this inclusion. But, the inclusion is not itself an equivalence!

    Steve Lack spoke about Gray-categories, also known as "semistrict"
    3-categories - a convenient middle ground between the strict
    3-categories and the weak ones (also known as tricategories).

    The idea here goes back to John Gray. In the usual Cartesian
    product of categories, whenever we have a morphism

    f: A -> B

    in the first category and a morphism

    f': A' -> B'

    in the second, we get a commuting square:

    (f,1)
    (A,A') -------> (B,A')
    | |
    (1,g)| |(1,g)
    | |
    v v
    (A,B') -------> (B,B')
    (f,1)

    in their Cartesian product. The same is true for the Cartesian
    product of 2-categories. But in the "Gray" tensor product of
    2-categories, these squares commute only up to 2-isomorphism.
    And, we can use this weakening of the Cartesian product to weaken
    the concept of strict 3-category, and obtain the concept of
    "semistrict" 3-category, or "Gray-category".

    Here's how. A strict 3-category is a gizmo with:

    a) a bunch of objects,

    b) for any pair of objects x,y, a 2-category hom(x,y),

    and

    c) for any triple of objects x,y,z, a 2-functor

    o: hom(x,y) x hom(y,z) -> hom(x,z)

    such that

    d) associativity and the unit laws hold.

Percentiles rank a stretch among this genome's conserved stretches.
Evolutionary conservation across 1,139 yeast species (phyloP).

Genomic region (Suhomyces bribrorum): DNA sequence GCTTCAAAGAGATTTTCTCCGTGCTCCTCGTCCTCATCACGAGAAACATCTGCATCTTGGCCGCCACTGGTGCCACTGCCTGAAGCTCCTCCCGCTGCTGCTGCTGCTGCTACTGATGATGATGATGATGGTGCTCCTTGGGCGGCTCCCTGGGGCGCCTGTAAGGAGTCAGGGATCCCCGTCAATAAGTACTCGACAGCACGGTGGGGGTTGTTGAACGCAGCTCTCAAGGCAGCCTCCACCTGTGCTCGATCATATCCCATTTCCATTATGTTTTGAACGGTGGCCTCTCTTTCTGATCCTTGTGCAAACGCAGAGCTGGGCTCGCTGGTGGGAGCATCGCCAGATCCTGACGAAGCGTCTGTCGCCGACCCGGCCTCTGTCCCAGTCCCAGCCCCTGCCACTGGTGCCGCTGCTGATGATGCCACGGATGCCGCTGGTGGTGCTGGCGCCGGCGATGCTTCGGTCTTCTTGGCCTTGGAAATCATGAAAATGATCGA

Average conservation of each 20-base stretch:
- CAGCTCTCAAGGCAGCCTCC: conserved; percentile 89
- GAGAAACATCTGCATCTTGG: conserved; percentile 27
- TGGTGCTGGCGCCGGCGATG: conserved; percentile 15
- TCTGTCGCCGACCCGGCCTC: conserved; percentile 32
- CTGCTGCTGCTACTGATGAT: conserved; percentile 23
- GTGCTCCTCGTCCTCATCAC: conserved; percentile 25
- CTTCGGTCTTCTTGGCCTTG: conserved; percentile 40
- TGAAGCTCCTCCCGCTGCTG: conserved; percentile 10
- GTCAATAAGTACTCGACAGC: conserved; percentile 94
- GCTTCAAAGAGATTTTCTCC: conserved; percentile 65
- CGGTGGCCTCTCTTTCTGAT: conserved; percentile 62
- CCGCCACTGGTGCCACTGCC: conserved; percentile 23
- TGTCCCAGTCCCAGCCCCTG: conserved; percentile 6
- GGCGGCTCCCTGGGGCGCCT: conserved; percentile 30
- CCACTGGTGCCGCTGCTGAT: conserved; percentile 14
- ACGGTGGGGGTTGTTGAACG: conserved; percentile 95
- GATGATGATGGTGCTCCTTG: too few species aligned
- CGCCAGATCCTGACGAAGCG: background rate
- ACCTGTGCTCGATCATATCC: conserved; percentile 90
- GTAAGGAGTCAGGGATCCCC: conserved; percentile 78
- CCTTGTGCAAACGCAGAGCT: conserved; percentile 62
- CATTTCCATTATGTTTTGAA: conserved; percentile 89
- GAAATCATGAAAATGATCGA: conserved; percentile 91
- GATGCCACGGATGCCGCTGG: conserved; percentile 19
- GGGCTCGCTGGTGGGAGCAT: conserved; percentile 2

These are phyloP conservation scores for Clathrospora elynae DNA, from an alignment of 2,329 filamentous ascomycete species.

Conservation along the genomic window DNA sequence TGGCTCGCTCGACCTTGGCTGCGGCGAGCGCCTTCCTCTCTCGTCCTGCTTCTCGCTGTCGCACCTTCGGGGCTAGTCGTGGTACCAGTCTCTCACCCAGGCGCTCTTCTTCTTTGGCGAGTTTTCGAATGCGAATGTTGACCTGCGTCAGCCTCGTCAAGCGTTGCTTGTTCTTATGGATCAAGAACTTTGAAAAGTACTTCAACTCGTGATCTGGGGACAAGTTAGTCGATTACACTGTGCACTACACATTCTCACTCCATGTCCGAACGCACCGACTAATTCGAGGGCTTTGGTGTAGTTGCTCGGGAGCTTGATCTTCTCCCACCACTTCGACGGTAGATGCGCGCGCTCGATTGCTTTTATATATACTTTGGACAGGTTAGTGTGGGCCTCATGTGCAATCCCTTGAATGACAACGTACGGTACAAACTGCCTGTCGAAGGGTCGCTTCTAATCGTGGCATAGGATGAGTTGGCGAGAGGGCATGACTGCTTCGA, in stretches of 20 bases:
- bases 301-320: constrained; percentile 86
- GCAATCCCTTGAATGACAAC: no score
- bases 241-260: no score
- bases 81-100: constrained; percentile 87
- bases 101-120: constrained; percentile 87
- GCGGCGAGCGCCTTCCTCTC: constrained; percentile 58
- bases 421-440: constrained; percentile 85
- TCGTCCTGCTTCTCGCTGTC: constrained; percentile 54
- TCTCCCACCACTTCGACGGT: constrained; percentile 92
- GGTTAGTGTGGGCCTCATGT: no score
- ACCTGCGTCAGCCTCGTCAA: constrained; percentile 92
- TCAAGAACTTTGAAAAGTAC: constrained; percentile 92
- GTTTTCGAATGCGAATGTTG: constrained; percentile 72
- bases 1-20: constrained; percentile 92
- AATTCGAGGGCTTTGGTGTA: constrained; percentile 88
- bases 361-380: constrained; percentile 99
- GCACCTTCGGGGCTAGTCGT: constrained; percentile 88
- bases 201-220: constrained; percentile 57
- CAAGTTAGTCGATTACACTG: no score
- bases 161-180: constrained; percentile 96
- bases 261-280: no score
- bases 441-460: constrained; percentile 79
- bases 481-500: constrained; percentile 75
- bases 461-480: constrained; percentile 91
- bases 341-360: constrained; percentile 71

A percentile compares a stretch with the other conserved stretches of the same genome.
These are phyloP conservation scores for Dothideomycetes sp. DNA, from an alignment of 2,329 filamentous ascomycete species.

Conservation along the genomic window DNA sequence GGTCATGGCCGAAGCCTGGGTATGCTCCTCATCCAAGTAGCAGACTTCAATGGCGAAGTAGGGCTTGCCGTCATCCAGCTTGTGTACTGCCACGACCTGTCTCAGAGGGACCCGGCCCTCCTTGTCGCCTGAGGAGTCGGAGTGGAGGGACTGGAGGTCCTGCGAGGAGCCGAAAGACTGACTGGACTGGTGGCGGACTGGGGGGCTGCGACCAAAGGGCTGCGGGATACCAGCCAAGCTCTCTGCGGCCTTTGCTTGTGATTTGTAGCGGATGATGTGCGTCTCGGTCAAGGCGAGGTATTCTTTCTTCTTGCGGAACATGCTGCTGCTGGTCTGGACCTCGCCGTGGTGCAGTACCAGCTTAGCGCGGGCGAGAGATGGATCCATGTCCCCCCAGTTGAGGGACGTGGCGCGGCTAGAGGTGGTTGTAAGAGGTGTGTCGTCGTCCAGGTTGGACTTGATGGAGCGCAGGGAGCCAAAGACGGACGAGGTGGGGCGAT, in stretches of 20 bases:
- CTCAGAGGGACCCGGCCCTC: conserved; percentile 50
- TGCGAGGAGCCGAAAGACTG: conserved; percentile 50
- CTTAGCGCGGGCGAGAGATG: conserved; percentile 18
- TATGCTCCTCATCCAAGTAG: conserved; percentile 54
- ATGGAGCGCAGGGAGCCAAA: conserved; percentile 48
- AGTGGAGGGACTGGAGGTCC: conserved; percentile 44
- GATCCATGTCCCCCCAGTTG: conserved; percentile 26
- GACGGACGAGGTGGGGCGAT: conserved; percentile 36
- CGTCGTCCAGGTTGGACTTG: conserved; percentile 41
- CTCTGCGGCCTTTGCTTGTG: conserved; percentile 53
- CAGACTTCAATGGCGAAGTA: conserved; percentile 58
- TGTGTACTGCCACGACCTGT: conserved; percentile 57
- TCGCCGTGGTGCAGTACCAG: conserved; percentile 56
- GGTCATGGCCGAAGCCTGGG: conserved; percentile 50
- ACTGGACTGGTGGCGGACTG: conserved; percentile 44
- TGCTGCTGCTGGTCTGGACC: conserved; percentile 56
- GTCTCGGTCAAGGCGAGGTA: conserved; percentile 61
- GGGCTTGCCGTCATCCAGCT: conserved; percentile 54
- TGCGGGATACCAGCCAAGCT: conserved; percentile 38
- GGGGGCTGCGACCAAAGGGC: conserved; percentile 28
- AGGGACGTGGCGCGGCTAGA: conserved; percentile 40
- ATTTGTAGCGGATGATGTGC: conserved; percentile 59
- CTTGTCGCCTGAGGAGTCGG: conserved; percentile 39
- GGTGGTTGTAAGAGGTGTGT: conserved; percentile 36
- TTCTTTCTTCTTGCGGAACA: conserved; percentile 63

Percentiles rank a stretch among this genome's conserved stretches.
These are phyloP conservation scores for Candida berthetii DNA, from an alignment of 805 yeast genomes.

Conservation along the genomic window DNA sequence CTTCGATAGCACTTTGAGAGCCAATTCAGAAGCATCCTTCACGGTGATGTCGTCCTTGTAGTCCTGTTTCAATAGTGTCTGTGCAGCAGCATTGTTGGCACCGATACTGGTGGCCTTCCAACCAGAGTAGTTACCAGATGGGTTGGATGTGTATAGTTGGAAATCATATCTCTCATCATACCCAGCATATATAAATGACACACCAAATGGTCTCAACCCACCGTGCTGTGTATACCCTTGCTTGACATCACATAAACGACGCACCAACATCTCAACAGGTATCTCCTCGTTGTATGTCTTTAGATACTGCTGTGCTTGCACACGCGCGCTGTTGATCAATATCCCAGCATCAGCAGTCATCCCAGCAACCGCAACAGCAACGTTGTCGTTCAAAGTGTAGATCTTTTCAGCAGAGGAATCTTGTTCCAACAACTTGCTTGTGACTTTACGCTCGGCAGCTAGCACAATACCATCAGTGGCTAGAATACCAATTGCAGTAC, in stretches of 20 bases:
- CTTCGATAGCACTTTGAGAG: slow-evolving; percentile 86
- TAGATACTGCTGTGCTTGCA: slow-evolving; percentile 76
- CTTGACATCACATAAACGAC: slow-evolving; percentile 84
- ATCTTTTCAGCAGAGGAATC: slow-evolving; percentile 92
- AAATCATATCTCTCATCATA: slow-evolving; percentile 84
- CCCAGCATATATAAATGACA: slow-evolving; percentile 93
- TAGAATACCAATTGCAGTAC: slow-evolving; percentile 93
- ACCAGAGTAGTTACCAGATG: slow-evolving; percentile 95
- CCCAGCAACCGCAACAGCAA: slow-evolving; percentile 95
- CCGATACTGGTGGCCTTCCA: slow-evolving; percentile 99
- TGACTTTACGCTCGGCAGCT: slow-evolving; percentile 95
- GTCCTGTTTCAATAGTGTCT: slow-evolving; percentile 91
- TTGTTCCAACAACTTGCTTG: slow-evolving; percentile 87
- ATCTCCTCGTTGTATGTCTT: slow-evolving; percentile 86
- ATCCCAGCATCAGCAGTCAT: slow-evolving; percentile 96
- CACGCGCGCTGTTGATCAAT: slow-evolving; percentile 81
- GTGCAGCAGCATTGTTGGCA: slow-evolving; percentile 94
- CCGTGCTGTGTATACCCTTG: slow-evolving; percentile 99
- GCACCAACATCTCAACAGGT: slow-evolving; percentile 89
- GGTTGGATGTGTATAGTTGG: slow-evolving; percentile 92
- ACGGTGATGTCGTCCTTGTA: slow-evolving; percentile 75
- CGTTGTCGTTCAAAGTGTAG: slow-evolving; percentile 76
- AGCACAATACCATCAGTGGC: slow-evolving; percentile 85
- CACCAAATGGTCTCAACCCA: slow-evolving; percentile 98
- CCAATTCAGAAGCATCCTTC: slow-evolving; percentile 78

A semistrict 3-category is a gizmo with:

    a) a bunch of objects,

    b) for any pair of objects x,y, a 2-category hom(x,y),

    and

    c) for any triple of objects x,y,z, a 2-functor

    o: hom(x,y) tensor hom(y,z) -> hom(x,z)

    where "tensor" is the Gray tensor product, such that

    d) associativity and the unit laws hold.

    The slight difference is very important. Not every weak 3-category
    is equivalent to a strict one. But, they're all equivalent to
    semistrict ones!

    There are, alas, some deficiencies in the semistrict world, which
    Steve Lack has recently noted:

    2) Steve Lack, Bicat is not triequivalent to Gray, available as
    math.CT/0612299.

    To understand this, you may need a little warmup. Given strict
    2-categories B and C there's a strict 2-category hom(B,C) such that
    strict 2-functors

    A x B -> C

    are in natural 1-1 correspondence with strict 2-functors

    A -> hom(B,C)

    Here's what hom(B,C) is like:

    hom(B,C) has strict 2-functors from B to C as objects,
    strict natural transformations between these as morphisms,
    modifications between these as 2-morphisms.

    We can pose the same question with the Gray tensor product replacing
    the Cartesian product. Given 2-categories B and C there's a
    2-category [B,C] such that strict 2-functors

    A tensor B -> C

    are in natural 1-1 correspondence with strict 2-functors

    A -> [B,C]

    Here's what [B,C] is like:

    [B,C] has strict 2-functors from B to C as objects,
    weak natural transformations between these as morphisms,
    modifications between these as 2-morphisms.

    This suggests that we consider a 3-category intermediate between
    Strict2Cat and Weak2Cat. It's called Gray, and it goes like this:

    Gray = [strict 2-categories,
    strict 2-functors,
    weak natural transformations,